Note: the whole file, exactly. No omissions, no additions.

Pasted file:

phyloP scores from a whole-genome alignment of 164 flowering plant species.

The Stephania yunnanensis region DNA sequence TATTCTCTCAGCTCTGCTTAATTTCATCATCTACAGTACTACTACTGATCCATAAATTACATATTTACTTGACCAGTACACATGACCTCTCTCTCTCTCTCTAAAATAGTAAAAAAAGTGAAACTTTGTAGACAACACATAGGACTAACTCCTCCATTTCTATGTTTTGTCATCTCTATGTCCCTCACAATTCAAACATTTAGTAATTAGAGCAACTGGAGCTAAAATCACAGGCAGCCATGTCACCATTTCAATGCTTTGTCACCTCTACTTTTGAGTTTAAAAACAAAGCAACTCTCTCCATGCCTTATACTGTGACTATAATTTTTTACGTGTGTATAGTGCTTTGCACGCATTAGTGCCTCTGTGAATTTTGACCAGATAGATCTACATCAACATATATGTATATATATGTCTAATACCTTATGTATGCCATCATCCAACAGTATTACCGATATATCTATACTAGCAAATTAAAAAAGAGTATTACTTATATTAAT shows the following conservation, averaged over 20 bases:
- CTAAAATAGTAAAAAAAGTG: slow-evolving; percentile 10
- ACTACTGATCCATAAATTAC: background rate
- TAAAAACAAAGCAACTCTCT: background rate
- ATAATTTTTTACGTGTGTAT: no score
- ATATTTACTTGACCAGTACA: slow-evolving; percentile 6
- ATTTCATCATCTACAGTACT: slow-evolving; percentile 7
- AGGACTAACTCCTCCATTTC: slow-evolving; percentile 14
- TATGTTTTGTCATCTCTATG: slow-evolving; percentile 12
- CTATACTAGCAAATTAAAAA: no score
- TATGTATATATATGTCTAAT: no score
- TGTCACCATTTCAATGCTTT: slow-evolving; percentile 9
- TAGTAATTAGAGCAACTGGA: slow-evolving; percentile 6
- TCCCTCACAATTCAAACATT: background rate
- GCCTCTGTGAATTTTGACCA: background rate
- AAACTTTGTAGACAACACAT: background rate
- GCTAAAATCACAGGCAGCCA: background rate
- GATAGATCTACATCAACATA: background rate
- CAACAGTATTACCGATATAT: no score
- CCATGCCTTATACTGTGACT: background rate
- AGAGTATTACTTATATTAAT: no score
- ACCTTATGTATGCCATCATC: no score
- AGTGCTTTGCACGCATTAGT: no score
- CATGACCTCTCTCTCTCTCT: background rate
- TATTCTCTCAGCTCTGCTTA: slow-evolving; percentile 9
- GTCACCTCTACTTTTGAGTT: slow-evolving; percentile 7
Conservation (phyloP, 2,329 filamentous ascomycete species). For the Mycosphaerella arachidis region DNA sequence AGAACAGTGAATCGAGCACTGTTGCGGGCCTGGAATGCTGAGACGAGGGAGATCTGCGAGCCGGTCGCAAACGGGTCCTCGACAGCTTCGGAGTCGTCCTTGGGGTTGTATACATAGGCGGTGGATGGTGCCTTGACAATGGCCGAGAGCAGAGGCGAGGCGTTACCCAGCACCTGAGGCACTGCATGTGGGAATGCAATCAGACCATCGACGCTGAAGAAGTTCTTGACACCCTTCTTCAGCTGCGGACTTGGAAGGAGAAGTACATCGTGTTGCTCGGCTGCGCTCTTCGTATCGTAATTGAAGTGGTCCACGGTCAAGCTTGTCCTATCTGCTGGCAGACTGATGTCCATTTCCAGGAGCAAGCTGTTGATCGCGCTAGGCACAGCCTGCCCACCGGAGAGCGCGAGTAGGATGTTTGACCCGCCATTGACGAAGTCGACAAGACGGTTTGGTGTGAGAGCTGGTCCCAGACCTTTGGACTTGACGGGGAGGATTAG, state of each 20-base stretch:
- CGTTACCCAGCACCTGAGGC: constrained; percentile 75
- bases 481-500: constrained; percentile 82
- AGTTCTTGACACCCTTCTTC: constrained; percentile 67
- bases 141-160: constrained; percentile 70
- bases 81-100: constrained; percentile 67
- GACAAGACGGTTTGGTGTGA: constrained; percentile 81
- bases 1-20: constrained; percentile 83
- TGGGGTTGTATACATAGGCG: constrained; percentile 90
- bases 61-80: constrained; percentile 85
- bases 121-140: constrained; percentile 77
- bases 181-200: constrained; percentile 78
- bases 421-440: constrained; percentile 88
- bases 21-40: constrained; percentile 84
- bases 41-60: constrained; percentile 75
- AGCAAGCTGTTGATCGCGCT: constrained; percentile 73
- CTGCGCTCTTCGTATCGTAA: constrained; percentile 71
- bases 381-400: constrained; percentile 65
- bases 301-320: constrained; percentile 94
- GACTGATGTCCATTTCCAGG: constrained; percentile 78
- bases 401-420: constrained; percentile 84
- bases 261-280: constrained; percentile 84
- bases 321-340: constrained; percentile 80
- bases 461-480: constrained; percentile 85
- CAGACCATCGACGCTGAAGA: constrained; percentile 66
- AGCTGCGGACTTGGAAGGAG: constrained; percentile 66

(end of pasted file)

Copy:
phyloP scores from a whole-genome alignment of 164 flowering plant species.

The Stephania yunnanensis region DNA sequence TATTCTCTCAGCTCTGCTTAATTTCATCATCTACAGTACTACTACTGATCCATAAATTACATATTTACTTGACCAGTACACATGACCTCTCTCTCTCTCTCTAAAATAGTAAAAAAAGTGAAACTTTGTAGACAACACATAGGACTAACTCCTCCATTTCTATGTTTTGTCATCTCTATGTCCCTCACAATTCAAACATTTAGTAATTAGAGCAACTGGAGCTAAAATCACAGGCAGCCATGTCACCATTTCAATGCTTTGTCACCTCTACTTTTGAGTTTAAAAACAAAGCAACTCTCTCCATGCCTTATACTGTGACTATAATTTTTTACGTGTGTATAGTGCTTTGCACGCATTAGTGCCTCTGTGAATTTTGACCAGATAGATCTACATCAACATATATGTATATATATGTCTAATACCTTATGTATGCCATCATCCAACAGTATTACCGATATATCTATACTAGCAAATTAAAAAAGAGTATTACTTATATTAAT shows the following conservation, averaged over 20 bases:
- CTAAAATAGTAAAAAAAGTG: slow-evolving; percentile 10
- ACTACTGATCCATAAATTAC: background rate
- TAAAAACAAAGCAACTCTCT: background rate
- ATAATTTTTTACGTGTGTAT: no score
- ATATTTACTTGACCAGTACA: slow-evolving; percentile 6
- ATTTCATCATCTACAGTACT: slow-evolving; percentile 7
- AGGACTAACTCCTCCATTTC: slow-evolving; percentile 14
- TATGTTTTGTCATCTCTATG: slow-evolving; percentile 12
- CTATACTAGCAAATTAAAAA: no score
- TATGTATATATATGTCTAAT: no score
- TGTCACCATTTCAATGCTTT: slow-evolving; percentile 9
- TAGTAATTAGAGCAACTGGA: slow-evolving; percentile 6
- TCCCTCACAATTCAAACATT: background rate
- GCCTCTGTGAATTTTGACCA: background rate
- AAACTTTGTAGACAACACAT: background rate
- GCTAAAATCACAGGCAGCCA: background rate
- GATAGATCTACATCAACATA: background rate
- CAACAGTATTACCGATATAT: no score
- CCATGCCTTATACTGTGACT: background rate
- AGAGTATTACTTATATTAAT: no score
- ACCTTATGTATGCCATCATC: no score
- AGTGCTTTGCACGCATTAGT: no score
- CATGACCTCTCTCTCTCTCT: background rate
- TATTCTCTCAGCTCTGCTTA: slow-evolving; percentile 9
- GTCACCTCTACTTTTGAGTT: slow-evolving; percentile 7
Conservation (phyloP, 2,329 filamentous ascomycete species). For the Mycosphaerella arachidis region DNA sequence AGAACAGTGAATCGAGCACTGTTGCGGGCCTGGAATGCTGAGACGAGGGAGATCTGCGAGCCGGTCGCAAACGGGTCCTCGACAGCTTCGGAGTCGTCCTTGGGGTTGTATACATAGGCGGTGGATGGTGCCTTGACAATGGCCGAGAGCAGAGGCGAGGCGTTACCCAGCACCTGAGGCACTGCATGTGGGAATGCAATCAGACCATCGACGCTGAAGAAGTTCTTGACACCCTTCTTCAGCTGCGGACTTGGAAGGAGAAGTACATCGTGTTGCTCGGCTGCGCTCTTCGTATCGTAATTGAAGTGGTCCACGGTCAAGCTTGTCCTATCTGCTGGCAGACTGATGTCCATTTCCAGGAGCAAGCTGTTGATCGCGCTAGGCACAGCCTGCCCACCGGAGAGCGCGAGTAGGATGTTTGACCCGCCATTGACGAAGTCGACAAGACGGTTTGGTGTGAGAGCTGGTCCCAGACCTTTGGACTTGACGGGGAGGATTAG, state of each 20-base stretch:
- CGTTACCCAGCACCTGAGGC: constrained; percentile 75
- bases 481-500: constrained; percentile 82
- AGTTCTTGACACCCTTCTTC: constrained; percentile 67
- bases 141-160: constrained; percentile 70
- bases 81-100: constrained; percentile 67
- GACAAGACGGTTTGGTGTGA: constrained; percentile 81
- bases 1-20: constrained; percentile 83
- TGGGGTTGTATACATAGGCG: constrained; percentile 90
- bases 61-80: constrained; percentile 85
- bases 121-140: constrained; percentile 77
- bases 181-200: constrained; percentile 78
- bases 421-440: constrained; percentile 88
- bases 21-40: constrained; percentile 84
- bases 41-60: constrained; percentile 75
- AGCAAGCTGTTGATCGCGCT: constrained; percentile 73
- CTGCGCTCTTCGTATCGTAA: constrained; percentile 71
- bases 381-400: constrained; percentile 65
- bases 301-320: constrained; percentile 94
- GACTGATGTCCATTTCCAGG: constrained; percentile 78
- bases 401-420: constrained; percentile 84
- bases 261-280: constrained; percentile 84
- bases 321-340: constrained; percentile 80
- bases 461-480: constrained; percentile 85
- CAGACCATCGACGCTGAAGA: constrained; percentile 66
- AGCTGCGGACTTGGAAGGAG: constrained; percentile 66